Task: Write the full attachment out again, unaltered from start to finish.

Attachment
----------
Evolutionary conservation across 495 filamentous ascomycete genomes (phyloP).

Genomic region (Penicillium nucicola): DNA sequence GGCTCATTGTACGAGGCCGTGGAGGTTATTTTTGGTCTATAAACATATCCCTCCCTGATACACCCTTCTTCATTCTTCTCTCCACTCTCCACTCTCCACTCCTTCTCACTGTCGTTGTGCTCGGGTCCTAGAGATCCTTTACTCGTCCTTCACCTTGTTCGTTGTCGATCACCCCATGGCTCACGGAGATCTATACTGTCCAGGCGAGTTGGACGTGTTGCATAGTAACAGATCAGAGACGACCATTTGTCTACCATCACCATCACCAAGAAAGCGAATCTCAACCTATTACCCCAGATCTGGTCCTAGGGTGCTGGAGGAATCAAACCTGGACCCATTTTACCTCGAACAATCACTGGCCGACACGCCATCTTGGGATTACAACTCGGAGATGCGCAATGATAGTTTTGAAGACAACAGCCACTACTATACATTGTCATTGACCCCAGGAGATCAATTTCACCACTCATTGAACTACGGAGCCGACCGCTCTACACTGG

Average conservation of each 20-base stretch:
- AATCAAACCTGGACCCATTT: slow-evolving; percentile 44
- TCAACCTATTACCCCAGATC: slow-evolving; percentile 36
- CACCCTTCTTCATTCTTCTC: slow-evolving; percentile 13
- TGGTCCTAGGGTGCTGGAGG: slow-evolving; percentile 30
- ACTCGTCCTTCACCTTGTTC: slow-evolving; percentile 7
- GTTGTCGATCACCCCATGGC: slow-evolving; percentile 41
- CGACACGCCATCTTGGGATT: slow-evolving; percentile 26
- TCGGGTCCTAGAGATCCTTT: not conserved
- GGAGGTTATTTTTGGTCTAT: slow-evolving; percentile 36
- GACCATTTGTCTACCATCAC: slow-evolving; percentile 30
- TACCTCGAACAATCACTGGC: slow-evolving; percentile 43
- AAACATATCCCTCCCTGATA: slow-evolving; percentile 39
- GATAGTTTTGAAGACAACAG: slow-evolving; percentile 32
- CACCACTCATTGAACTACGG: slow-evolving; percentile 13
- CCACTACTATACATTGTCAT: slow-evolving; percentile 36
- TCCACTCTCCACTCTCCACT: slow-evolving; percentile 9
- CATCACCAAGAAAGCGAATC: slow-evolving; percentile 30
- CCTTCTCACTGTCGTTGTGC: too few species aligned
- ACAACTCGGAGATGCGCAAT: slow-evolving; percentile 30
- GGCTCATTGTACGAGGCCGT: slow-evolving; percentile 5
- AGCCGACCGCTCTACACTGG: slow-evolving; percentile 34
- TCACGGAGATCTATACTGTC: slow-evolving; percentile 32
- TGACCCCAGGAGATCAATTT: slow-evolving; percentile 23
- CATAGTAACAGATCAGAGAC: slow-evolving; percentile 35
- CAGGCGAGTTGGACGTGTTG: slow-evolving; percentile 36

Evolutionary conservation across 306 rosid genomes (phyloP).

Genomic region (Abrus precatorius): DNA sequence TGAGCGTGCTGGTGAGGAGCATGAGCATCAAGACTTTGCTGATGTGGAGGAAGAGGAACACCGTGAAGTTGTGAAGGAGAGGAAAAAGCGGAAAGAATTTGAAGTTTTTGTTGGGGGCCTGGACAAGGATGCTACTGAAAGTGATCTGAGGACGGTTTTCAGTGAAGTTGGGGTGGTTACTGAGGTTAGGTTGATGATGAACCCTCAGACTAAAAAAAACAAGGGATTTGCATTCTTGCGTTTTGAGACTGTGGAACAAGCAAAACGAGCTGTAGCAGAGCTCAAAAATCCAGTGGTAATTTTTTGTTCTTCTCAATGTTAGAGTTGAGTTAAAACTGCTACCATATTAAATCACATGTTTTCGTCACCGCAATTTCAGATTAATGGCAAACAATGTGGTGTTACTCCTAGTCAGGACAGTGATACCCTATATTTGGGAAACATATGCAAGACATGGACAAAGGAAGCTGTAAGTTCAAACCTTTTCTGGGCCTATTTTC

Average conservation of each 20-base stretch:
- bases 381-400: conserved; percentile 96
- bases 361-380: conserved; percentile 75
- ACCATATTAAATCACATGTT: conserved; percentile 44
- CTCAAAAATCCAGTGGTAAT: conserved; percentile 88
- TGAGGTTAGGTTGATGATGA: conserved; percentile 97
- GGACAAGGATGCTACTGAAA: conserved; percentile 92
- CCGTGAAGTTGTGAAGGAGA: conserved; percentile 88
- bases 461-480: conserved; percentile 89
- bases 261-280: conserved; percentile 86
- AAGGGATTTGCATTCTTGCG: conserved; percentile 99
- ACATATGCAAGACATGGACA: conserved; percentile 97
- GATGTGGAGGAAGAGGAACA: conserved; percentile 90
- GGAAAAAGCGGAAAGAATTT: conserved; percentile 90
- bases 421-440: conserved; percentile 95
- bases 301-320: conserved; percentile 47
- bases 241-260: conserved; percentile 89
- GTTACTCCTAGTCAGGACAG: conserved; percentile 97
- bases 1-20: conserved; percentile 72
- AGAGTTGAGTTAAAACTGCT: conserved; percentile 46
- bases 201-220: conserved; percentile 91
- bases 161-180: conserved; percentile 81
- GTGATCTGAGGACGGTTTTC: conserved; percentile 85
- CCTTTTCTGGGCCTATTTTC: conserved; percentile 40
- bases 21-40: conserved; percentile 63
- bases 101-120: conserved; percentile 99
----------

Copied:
Evolutionary conservation across 495 filamentous ascomycete genomes (phyloP).

Genomic region (Penicillium nucicola): DNA sequence GGCTCATTGTACGAGGCCGTGGAGGTTATTTTTGGTCTATAAACATATCCCTCCCTGATACACCCTTCTTCATTCTTCTCTCCACTCTCCACTCTCCACTCCTTCTCACTGTCGTTGTGCTCGGGTCCTAGAGATCCTTTACTCGTCCTTCACCTTGTTCGTTGTCGATCACCCCATGGCTCACGGAGATCTATACTGTCCAGGCGAGTTGGACGTGTTGCATAGTAACAGATCAGAGACGACCATTTGTCTACCATCACCATCACCAAGAAAGCGAATCTCAACCTATTACCCCAGATCTGGTCCTAGGGTGCTGGAGGAATCAAACCTGGACCCATTTTACCTCGAACAATCACTGGCCGACACGCCATCTTGGGATTACAACTCGGAGATGCGCAATGATAGTTTTGAAGACAACAGCCACTACTATACATTGTCATTGACCCCAGGAGATCAATTTCACCACTCATTGAACTACGGAGCCGACCGCTCTACACTGG

Average conservation of each 20-base stretch:
- AATCAAACCTGGACCCATTT: slow-evolving; percentile 44
- TCAACCTATTACCCCAGATC: slow-evolving; percentile 36
- CACCCTTCTTCATTCTTCTC: slow-evolving; percentile 13
- TGGTCCTAGGGTGCTGGAGG: slow-evolving; percentile 30
- ACTCGTCCTTCACCTTGTTC: slow-evolving; percentile 7
- GTTGTCGATCACCCCATGGC: slow-evolving; percentile 41
- CGACACGCCATCTTGGGATT: slow-evolving; percentile 26
- TCGGGTCCTAGAGATCCTTT: not conserved
- GGAGGTTATTTTTGGTCTAT: slow-evolving; percentile 36
- GACCATTTGTCTACCATCAC: slow-evolving; percentile 30
- TACCTCGAACAATCACTGGC: slow-evolving; percentile 43
- AAACATATCCCTCCCTGATA: slow-evolving; percentile 39
- GATAGTTTTGAAGACAACAG: slow-evolving; percentile 32
- CACCACTCATTGAACTACGG: slow-evolving; percentile 13
- CCACTACTATACATTGTCAT: slow-evolving; percentile 36
- TCCACTCTCCACTCTCCACT: slow-evolving; percentile 9
- CATCACCAAGAAAGCGAATC: slow-evolving; percentile 30
- CCTTCTCACTGTCGTTGTGC: too few species aligned
- ACAACTCGGAGATGCGCAAT: slow-evolving; percentile 30
- GGCTCATTGTACGAGGCCGT: slow-evolving; percentile 5
- AGCCGACCGCTCTACACTGG: slow-evolving; percentile 34
- TCACGGAGATCTATACTGTC: slow-evolving; percentile 32
- TGACCCCAGGAGATCAATTT: slow-evolving; percentile 23
- CATAGTAACAGATCAGAGAC: slow-evolving; percentile 35
- CAGGCGAGTTGGACGTGTTG: slow-evolving; percentile 36

Evolutionary conservation across 306 rosid genomes (phyloP).

Genomic region (Abrus precatorius): DNA sequence TGAGCGTGCTGGTGAGGAGCATGAGCATCAAGACTTTGCTGATGTGGAGGAAGAGGAACACCGTGAAGTTGTGAAGGAGAGGAAAAAGCGGAAAGAATTTGAAGTTTTTGTTGGGGGCCTGGACAAGGATGCTACTGAAAGTGATCTGAGGACGGTTTTCAGTGAAGTTGGGGTGGTTACTGAGGTTAGGTTGATGATGAACCCTCAGACTAAAAAAAACAAGGGATTTGCATTCTTGCGTTTTGAGACTGTGGAACAAGCAAAACGAGCTGTAGCAGAGCTCAAAAATCCAGTGGTAATTTTTTGTTCTTCTCAATGTTAGAGTTGAGTTAAAACTGCTACCATATTAAATCACATGTTTTCGTCACCGCAATTTCAGATTAATGGCAAACAATGTGGTGTTACTCCTAGTCAGGACAGTGATACCCTATATTTGGGAAACATATGCAAGACATGGACAAAGGAAGCTGTAAGTTCAAACCTTTTCTGGGCCTATTTTC

Average conservation of each 20-base stretch:
- bases 381-400: conserved; percentile 96
- bases 361-380: conserved; percentile 75
- ACCATATTAAATCACATGTT: conserved; percentile 44
- CTCAAAAATCCAGTGGTAAT: conserved; percentile 88
- TGAGGTTAGGTTGATGATGA: conserved; percentile 97
- GGACAAGGATGCTACTGAAA: conserved; percentile 92
- CCGTGAAGTTGTGAAGGAGA: conserved; percentile 88
- bases 461-480: conserved; percentile 89
- bases 261-280: conserved; percentile 86
- AAGGGATTTGCATTCTTGCG: conserved; percentile 99
- ACATATGCAAGACATGGACA: conserved; percentile 97
- GATGTGGAGGAAGAGGAACA: conserved; percentile 90
- GGAAAAAGCGGAAAGAATTT: conserved; percentile 90
- bases 421-440: conserved; percentile 95
- bases 301-320: conserved; percentile 47
- bases 241-260: conserved; percentile 89
- GTTACTCCTAGTCAGGACAG: conserved; percentile 97
- bases 1-20: conserved; percentile 72
- AGAGTTGAGTTAAAACTGCT: conserved; percentile 46
- bases 201-220: conserved; percentile 91
- bases 161-180: conserved; percentile 81
- GTGATCTGAGGACGGTTTTC: conserved; percentile 85
- CCTTTTCTGGGCCTATTTTC: conserved; percentile 40
- bases 21-40: conserved; percentile 63
- bases 101-120: conserved; percentile 99